As reported in our last newsletter MCA published a book in May 2008 entitled Who Watches? Who Cares? documenting the unnecessary losses of scores of millions of dollars between 1978 and 1999. There is no indication decades later that there is anyone who watches or anyone who cares. Excerpts from that book were included in our last newsletter. MCA thanks you if you have already purchased a book. Because we are anxious for the book to be distributed extensively
among lay church members, we are requesting that members of MCA purchase a book for a friend or send MCA the name and address of a friend, or friends, that you believe should have the book.
To order: Send $25.00 to
9450 Jeffery Drive
Redlands, CA 92373
A six page condensation of the first chapter with questions to ponder follows:
A Tale of Two Institutions
Fuller Memorial Hospital's misadventure began in 1977, when its administrator, Gerald Shampo, involved
the 82-bed, Seventh-day Adventist psychiatric hospital in a limited partnership of his own devising that was created to finance, build and manage a 160-bed nursing home facility in nearby Pawtucket, Rhode Island. The nursing home was funded by the Fuller Memorial Hospital, built by the limited partnership headed by the hospital's administrator and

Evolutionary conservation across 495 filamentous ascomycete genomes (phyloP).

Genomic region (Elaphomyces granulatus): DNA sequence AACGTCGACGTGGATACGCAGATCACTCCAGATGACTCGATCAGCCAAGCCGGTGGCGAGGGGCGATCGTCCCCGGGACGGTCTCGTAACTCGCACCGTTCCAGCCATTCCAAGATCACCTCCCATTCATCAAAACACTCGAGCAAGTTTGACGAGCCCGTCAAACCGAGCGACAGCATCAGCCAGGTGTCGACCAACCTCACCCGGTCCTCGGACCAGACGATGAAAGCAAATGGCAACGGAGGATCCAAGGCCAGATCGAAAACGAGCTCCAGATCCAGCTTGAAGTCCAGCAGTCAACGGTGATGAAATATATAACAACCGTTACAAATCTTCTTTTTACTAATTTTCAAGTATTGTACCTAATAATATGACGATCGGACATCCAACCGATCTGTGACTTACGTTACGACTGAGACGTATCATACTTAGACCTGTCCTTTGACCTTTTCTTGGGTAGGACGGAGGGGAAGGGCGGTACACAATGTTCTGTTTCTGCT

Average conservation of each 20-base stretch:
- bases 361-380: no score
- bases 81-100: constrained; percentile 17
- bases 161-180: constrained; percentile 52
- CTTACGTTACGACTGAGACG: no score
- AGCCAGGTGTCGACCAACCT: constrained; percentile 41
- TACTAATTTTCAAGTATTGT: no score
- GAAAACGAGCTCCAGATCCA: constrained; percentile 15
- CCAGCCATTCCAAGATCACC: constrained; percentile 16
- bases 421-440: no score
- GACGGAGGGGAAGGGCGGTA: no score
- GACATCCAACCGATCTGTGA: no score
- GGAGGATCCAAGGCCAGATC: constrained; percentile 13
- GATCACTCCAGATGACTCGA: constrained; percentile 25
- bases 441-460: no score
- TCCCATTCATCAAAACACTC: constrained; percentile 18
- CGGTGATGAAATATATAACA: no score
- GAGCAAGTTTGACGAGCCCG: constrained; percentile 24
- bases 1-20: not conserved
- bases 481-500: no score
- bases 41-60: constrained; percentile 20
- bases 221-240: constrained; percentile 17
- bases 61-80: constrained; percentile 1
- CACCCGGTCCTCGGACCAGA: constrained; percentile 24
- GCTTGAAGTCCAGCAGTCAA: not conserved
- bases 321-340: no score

then sold to the very hospital that underwrote its construction.
In February 1982 during a constituency session Cliff Turner, an elder of the Foxboro Seventh-day Adventist Church, overheard someone say that the Adventist Church did not own the Pawtucket Nursing Villa. This was at variance with what Atlantic Union president Earl W. Amundson wrote in the Atlantic Union Gleaner since he included Pawtucket Nursing Villa as one of the nine health-care institutions owned by the Atlantic Union.
At the time of MCA's symposium in October 2001 we had copies of three important documents referenced in the story that follows.
Turner visited the Rhode Island State House and the Pawtucket City Hall. As he examined an amended limited partnership agreement Turner discovered that at the inception of the Pawtucket project Fuller Memorial Hospital, as a limited